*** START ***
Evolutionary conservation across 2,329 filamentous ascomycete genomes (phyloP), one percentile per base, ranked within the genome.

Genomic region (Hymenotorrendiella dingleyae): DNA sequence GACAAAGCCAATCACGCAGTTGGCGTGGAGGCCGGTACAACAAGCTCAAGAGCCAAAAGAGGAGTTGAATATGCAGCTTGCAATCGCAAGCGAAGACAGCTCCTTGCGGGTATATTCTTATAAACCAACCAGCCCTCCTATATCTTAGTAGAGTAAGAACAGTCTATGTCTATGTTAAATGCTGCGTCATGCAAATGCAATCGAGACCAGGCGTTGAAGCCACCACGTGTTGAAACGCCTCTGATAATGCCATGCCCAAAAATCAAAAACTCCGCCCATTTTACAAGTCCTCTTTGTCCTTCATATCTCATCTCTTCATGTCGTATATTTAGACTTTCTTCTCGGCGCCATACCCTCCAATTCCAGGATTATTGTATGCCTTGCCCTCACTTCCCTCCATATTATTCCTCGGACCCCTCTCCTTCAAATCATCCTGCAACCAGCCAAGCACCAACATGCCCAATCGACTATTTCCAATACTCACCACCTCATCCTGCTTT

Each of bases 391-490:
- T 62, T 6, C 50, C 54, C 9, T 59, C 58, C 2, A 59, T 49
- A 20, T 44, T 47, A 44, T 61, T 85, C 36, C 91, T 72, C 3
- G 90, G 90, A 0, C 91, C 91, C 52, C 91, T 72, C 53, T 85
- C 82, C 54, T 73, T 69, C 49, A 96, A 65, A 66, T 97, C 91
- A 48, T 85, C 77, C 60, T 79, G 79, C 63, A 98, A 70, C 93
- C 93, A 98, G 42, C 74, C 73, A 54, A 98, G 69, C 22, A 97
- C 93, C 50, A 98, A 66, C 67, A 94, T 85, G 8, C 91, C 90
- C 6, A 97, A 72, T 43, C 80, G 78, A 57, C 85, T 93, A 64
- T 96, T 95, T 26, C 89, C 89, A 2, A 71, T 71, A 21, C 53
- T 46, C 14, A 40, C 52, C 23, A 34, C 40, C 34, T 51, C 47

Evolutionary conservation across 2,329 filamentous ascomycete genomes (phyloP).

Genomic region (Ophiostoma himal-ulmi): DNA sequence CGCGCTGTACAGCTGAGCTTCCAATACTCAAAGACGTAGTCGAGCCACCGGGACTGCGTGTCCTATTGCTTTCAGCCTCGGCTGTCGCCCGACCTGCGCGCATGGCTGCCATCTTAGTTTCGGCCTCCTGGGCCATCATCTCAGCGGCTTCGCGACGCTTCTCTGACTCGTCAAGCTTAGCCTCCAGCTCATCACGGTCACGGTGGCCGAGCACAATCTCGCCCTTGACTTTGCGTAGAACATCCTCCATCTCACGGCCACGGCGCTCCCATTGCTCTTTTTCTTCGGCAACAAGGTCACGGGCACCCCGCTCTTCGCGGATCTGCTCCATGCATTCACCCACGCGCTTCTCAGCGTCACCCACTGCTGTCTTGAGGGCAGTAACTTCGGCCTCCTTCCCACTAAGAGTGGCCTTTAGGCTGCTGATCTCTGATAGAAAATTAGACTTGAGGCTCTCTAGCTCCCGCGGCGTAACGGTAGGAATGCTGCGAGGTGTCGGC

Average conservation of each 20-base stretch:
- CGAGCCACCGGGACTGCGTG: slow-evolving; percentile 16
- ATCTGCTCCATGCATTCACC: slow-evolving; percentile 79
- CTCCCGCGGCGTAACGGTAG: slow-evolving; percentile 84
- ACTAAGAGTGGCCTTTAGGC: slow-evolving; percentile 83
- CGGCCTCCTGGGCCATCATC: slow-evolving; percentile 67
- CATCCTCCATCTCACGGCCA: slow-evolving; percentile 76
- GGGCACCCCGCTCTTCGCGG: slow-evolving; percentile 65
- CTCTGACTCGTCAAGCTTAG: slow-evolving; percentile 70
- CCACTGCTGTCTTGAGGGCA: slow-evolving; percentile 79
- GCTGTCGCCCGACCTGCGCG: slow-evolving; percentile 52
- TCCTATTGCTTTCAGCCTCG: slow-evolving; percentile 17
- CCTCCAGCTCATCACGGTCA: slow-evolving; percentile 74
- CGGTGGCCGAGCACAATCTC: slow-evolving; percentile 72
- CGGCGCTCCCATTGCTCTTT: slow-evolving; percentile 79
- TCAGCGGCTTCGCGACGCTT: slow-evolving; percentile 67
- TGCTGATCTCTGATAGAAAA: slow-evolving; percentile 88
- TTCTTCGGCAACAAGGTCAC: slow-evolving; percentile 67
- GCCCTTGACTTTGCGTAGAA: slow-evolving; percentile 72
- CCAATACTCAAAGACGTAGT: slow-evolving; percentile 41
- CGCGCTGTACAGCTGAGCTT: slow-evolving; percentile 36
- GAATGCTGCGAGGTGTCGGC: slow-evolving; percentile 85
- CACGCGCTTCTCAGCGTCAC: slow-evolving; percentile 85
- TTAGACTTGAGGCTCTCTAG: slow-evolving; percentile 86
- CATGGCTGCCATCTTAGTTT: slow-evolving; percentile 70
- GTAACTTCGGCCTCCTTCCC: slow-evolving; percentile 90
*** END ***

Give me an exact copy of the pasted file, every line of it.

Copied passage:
Evolutionary conservation across 2,329 filamentous ascomycete genomes (phyloP), one percentile per base, ranked within the genome.

Genomic region (Hymenotorrendiella dingleyae): DNA sequence GACAAAGCCAATCACGCAGTTGGCGTGGAGGCCGGTACAACAAGCTCAAGAGCCAAAAGAGGAGTTGAATATGCAGCTTGCAATCGCAAGCGAAGACAGCTCCTTGCGGGTATATTCTTATAAACCAACCAGCCCTCCTATATCTTAGTAGAGTAAGAACAGTCTATGTCTATGTTAAATGCTGCGTCATGCAAATGCAATCGAGACCAGGCGTTGAAGCCACCACGTGTTGAAACGCCTCTGATAATGCCATGCCCAAAAATCAAAAACTCCGCCCATTTTACAAGTCCTCTTTGTCCTTCATATCTCATCTCTTCATGTCGTATATTTAGACTTTCTTCTCGGCGCCATACCCTCCAATTCCAGGATTATTGTATGCCTTGCCCTCACTTCCCTCCATATTATTCCTCGGACCCCTCTCCTTCAAATCATCCTGCAACCAGCCAAGCACCAACATGCCCAATCGACTATTTCCAATACTCACCACCTCATCCTGCTTT

Each of bases 391-490:
- T 62, T 6, C 50, C 54, C 9, T 59, C 58, C 2, A 59, T 49
- A 20, T 44, T 47, A 44, T 61, T 85, C 36, C 91, T 72, C 3
- G 90, G 90, A 0, C 91, C 91, C 52, C 91, T 72, C 53, T 85
- C 82, C 54, T 73, T 69, C 49, A 96, A 65, A 66, T 97, C 91
- A 48, T 85, C 77, C 60, T 79, G 79, C 63, A 98, A 70, C 93
- C 93, A 98, G 42, C 74, C 73, A 54, A 98, G 69, C 22, A 97
- C 93, C 50, A 98, A 66, C 67, A 94, T 85, G 8, C 91, C 90
- C 6, A 97, A 72, T 43, C 80, G 78, A 57, C 85, T 93, A 64
- T 96, T 95, T 26, C 89, C 89, A 2, A 71, T 71, A 21, C 53
- T 46, C 14, A 40, C 52, C 23, A 34, C 40, C 34, T 51, C 47

Evolutionary conservation across 2,329 filamentous ascomycete genomes (phyloP).

Genomic region (Ophiostoma himal-ulmi): DNA sequence CGCGCTGTACAGCTGAGCTTCCAATACTCAAAGACGTAGTCGAGCCACCGGGACTGCGTGTCCTATTGCTTTCAGCCTCGGCTGTCGCCCGACCTGCGCGCATGGCTGCCATCTTAGTTTCGGCCTCCTGGGCCATCATCTCAGCGGCTTCGCGACGCTTCTCTGACTCGTCAAGCTTAGCCTCCAGCTCATCACGGTCACGGTGGCCGAGCACAATCTCGCCCTTGACTTTGCGTAGAACATCCTCCATCTCACGGCCACGGCGCTCCCATTGCTCTTTTTCTTCGGCAACAAGGTCACGGGCACCCCGCTCTTCGCGGATCTGCTCCATGCATTCACCCACGCGCTTCTCAGCGTCACCCACTGCTGTCTTGAGGGCAGTAACTTCGGCCTCCTTCCCACTAAGAGTGGCCTTTAGGCTGCTGATCTCTGATAGAAAATTAGACTTGAGGCTCTCTAGCTCCCGCGGCGTAACGGTAGGAATGCTGCGAGGTGTCGGC

Average conservation of each 20-base stretch:
- CGAGCCACCGGGACTGCGTG: slow-evolving; percentile 16
- ATCTGCTCCATGCATTCACC: slow-evolving; percentile 79
- CTCCCGCGGCGTAACGGTAG: slow-evolving; percentile 84
- ACTAAGAGTGGCCTTTAGGC: slow-evolving; percentile 83
- CGGCCTCCTGGGCCATCATC: slow-evolving; percentile 67
- CATCCTCCATCTCACGGCCA: slow-evolving; percentile 76
- GGGCACCCCGCTCTTCGCGG: slow-evolving; percentile 65
- CTCTGACTCGTCAAGCTTAG: slow-evolving; percentile 70
- CCACTGCTGTCTTGAGGGCA: slow-evolving; percentile 79
- GCTGTCGCCCGACCTGCGCG: slow-evolving; percentile 52
- TCCTATTGCTTTCAGCCTCG: slow-evolving; percentile 17
- CCTCCAGCTCATCACGGTCA: slow-evolving; percentile 74
- CGGTGGCCGAGCACAATCTC: slow-evolving; percentile 72
- CGGCGCTCCCATTGCTCTTT: slow-evolving; percentile 79
- TCAGCGGCTTCGCGACGCTT: slow-evolving; percentile 67
- TGCTGATCTCTGATAGAAAA: slow-evolving; percentile 88
- TTCTTCGGCAACAAGGTCAC: slow-evolving; percentile 67
- GCCCTTGACTTTGCGTAGAA: slow-evolving; percentile 72
- CCAATACTCAAAGACGTAGT: slow-evolving; percentile 41
- CGCGCTGTACAGCTGAGCTT: slow-evolving; percentile 36
- GAATGCTGCGAGGTGTCGGC: slow-evolving; percentile 85
- CACGCGCTTCTCAGCGTCAC: slow-evolving; percentile 85
- TTAGACTTGAGGCTCTCTAG: slow-evolving; percentile 86
- CATGGCTGCCATCTTAGTTT: slow-evolving; percentile 70
- GTAACTTCGGCCTCCTTCCC: slow-evolving; percentile 90